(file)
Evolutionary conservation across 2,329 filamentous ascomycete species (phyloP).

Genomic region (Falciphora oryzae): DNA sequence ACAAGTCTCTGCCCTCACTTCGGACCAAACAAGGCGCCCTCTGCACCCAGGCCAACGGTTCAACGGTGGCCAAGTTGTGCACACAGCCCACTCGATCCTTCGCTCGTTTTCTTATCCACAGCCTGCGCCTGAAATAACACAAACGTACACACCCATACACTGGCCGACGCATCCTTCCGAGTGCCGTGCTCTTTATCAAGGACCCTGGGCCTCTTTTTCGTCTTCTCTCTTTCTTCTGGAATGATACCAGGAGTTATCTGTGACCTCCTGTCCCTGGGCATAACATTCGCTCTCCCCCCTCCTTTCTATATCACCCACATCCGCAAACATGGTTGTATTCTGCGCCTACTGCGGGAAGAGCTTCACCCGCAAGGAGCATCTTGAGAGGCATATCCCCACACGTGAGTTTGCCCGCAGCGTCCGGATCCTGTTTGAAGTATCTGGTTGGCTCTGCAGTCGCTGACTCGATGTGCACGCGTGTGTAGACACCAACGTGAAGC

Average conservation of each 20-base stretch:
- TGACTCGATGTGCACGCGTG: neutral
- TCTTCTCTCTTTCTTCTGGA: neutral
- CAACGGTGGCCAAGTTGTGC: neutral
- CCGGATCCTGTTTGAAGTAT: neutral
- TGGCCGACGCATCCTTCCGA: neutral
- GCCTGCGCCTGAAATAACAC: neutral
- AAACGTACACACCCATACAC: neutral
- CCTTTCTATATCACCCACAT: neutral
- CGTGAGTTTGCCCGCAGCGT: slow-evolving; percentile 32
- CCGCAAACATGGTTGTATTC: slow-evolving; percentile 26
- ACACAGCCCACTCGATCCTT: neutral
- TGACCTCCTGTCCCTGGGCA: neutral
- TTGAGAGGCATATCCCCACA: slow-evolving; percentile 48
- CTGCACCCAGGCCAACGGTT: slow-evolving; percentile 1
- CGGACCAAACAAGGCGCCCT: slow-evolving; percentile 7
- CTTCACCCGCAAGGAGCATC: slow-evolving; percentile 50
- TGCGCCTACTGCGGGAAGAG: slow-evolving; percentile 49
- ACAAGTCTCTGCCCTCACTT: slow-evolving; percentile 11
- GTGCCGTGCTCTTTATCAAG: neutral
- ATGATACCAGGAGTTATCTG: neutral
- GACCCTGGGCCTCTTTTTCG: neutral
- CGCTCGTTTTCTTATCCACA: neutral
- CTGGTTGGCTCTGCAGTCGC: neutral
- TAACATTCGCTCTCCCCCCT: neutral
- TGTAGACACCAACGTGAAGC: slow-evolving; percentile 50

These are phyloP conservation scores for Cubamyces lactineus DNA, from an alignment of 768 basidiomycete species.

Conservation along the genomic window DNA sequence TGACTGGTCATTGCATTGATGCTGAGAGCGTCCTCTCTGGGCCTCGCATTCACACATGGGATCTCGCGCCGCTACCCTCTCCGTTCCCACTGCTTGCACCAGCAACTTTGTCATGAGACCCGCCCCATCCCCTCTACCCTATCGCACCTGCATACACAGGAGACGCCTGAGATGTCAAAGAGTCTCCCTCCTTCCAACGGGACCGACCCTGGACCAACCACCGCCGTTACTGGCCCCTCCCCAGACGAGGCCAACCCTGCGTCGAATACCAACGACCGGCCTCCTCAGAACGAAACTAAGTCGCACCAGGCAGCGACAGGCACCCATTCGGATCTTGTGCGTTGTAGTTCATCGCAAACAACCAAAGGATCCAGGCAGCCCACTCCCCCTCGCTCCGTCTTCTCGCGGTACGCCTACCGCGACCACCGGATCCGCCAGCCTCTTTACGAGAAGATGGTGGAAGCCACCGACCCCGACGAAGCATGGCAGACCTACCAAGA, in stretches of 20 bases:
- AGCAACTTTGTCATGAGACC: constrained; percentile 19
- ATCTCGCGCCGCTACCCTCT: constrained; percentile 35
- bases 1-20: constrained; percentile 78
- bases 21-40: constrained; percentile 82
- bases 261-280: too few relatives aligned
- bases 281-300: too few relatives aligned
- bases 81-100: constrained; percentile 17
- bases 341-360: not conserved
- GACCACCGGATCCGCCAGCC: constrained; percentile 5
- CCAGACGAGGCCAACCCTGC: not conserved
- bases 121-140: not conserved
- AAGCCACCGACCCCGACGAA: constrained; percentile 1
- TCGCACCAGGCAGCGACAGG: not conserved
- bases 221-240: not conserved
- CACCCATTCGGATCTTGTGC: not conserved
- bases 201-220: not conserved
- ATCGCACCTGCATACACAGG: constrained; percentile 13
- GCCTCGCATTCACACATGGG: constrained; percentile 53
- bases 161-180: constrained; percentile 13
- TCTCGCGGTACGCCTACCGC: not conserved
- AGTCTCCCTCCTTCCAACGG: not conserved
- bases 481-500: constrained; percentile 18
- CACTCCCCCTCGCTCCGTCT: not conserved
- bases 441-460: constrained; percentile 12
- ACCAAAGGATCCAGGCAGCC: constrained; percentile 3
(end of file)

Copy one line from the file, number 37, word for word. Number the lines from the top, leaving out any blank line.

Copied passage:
- bases 81-100: constrained; percentile 17